There have already been some great responses to Kristof’s call for professors. Political scientist Erik Voeten argued that many academics already engage the public in a variety of ways. Political scientist Robin Corey pointed out that the engagement of academics with the public is often stymied by a lack of time and funding. Academics are rarely paid for the time they spend communicating with the public and may need to concentrate their efforts on academic publications and grant applications because of the troubling job market and funding situation.

Still, many academics are ready to take the plunge and engage with the public. What they need is more training and guidance. Graduate programs should provide better training in writing and communicating science. Universities and  societies should offer mentorship and seminars for scientists who want to improve the visibility of their research via the web. We need to have many more panels and discussions like the ones that took place at the AAAS meeting this week.

Oh, and while we’re at it: fewer misinformed, stereotypical descriptions of stodgy professors in ivory towers would be nice.


Photo credit: Ian Britton, used via Creative Commons license

Cuddling Up with a Scimoir

1688897198_28302e8ce6_oYou might call it a Frankenstein genre – two quite different literary genres stitched together and brought to life. For the moment, I am calling it the scimoir. The rare science memoir can be found tucked away in the Science section, in Memoir or Biography, even sometimes in Health, Psychology, or Self Help. It defies categorization, flummoxing librarians and booksellers alike. Science and memoir, memoir and science. It just doesn’t seem right.

At first glance the two genres seem incompatible. Science is the study of the immutable and absolute while memoir is the most personal and subjective of all genres. Yet somehow they can go together, and when done well, they resonate with honesty and relevance. They tame each other. Memoir reminds us that the whirring mechanics of science play out on the scale of our individual lives, while science reminds us that the memoirists’ struggles and stories reflect something of the universal. Moreover, the drama of memoir adds the narrative kick that science writing so desperately needs. It’s a match made in genre heaven.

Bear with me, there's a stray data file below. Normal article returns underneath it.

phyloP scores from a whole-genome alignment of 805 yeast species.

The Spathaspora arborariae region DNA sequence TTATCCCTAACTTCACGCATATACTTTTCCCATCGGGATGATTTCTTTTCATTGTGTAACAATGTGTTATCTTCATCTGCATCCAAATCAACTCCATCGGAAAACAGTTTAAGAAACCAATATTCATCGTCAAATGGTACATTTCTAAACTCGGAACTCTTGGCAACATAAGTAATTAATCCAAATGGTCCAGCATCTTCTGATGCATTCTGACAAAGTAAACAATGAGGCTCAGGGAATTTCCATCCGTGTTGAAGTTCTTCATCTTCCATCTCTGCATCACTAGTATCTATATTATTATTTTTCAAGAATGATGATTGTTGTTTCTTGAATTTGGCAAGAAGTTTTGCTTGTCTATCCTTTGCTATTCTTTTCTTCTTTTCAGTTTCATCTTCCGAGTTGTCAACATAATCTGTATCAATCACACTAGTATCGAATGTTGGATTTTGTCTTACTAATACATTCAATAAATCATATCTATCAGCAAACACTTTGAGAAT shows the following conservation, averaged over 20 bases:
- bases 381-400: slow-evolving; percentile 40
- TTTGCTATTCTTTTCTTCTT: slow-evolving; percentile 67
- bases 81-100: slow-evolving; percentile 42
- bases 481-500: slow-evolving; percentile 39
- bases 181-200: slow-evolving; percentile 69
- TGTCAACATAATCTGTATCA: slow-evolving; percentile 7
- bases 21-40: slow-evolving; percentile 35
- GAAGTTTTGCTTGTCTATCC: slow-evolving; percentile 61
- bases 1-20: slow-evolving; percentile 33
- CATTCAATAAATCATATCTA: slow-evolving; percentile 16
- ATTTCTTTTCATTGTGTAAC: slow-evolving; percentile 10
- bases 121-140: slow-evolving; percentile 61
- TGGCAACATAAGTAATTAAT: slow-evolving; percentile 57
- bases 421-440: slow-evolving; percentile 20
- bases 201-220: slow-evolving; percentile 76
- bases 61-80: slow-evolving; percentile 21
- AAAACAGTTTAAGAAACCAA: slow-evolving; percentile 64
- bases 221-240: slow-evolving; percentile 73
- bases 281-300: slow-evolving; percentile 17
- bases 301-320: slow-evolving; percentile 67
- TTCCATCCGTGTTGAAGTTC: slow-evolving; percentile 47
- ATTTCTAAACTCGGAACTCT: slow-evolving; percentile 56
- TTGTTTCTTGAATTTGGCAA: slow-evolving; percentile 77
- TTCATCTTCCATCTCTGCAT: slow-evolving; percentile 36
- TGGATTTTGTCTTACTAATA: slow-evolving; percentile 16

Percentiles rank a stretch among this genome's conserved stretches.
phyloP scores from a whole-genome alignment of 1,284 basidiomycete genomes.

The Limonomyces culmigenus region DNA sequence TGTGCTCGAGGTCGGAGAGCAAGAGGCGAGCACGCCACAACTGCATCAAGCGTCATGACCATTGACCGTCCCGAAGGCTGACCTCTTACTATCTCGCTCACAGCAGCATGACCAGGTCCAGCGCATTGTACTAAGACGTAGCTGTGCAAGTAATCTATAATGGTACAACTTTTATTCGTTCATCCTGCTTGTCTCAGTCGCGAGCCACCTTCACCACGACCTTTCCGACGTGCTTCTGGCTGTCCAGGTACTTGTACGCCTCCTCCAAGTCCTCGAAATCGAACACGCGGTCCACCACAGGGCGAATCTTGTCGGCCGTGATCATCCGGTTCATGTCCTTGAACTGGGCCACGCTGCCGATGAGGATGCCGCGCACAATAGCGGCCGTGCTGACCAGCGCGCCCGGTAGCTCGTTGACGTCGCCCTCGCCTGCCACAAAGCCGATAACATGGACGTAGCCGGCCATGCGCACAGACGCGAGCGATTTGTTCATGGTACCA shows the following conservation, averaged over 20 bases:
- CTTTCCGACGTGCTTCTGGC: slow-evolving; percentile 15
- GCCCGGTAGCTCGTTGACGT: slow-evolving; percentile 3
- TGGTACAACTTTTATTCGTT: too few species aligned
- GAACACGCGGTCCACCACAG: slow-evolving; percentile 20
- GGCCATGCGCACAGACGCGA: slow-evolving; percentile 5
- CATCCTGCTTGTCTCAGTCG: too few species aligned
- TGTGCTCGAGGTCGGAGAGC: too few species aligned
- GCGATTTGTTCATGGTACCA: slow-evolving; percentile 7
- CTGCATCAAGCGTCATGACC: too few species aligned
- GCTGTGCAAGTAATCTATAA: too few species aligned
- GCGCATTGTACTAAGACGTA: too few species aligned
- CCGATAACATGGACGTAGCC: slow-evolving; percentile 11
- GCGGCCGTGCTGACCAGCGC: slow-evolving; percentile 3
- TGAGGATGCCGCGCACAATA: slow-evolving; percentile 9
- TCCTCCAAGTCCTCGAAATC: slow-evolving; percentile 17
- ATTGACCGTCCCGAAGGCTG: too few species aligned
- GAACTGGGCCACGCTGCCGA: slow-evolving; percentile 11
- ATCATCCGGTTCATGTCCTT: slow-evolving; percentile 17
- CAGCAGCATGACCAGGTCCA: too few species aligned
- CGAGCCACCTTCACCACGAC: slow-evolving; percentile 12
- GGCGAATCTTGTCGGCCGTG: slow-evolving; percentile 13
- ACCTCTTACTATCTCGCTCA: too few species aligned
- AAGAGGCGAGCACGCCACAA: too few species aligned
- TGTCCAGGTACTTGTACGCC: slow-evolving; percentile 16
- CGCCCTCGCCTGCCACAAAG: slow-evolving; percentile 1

Why am I waxing poetic about a literary genre? I suppose because I recently discovered that I’m drawn to this combination, both as a blogger and as a reader. The majority of my posts are amalgamations of personal experience and scientific theory. This was never my intent; somehow the combination fell out of my interests and whatever spark motivated me to write about a given topic. I’ve also discovered that I’ve read and enjoyed a number of scimoirs, even though I didn’t consciously seek them out and scimoirs are none too common.

In point of fact, I shouldn’t be surprised that book-length scimoirs are relatively rare. To write a compelling one, an author generally has to be a scientist or science writer who has also personally experienced something dramatic that is relevant to the topic. You might be both a leading researcher and lifelong sufferer of a particular illness, like Kay Redfield Jamison in An Unquiet Mind. You might be the researcher behind an infamous experiment, like Philip Zimbardo in The Lucifer Effect. Or you might be able to approach the topic through your experience with ailing relatives. In Mapping Fate, Alice Wexler wrote about her mother’s battle with Huntington’s disease and her sister’s scientific quest to isolate the culprit gene. In Acquainted with the Night, the science writer Paul Raeburn documented his children’s struggles with mental illness in the context of the current state of juvenile psychiatric knowledge and treatment.

I am on a quest to identify other books in this wonderful Franken-genre and I need your help. Here are the other scimoirs I can think of that I’ve already read (aside from those listed above): My Stroke of Insight by Jill Bolte Taylor, The Double Helix by James Watson, A Primate’s Memoir by Robert Sapolsky, and several of Oliver Sacks’s books. I’ve come across a few more that I plan to read: Memoirs of an Addicted Brain by Marc Lewis, Moonwalking with Einstein by Joshua Foer, and What Mad Pursuit by Francis Crick.

Please let me know what other scimoirs you’ve read, want to read, or simply know are out there. And do share any other ideas for naming the genre. Scimoir sounds like a half-android, half-alien monster, and who wants to cuddle up with that?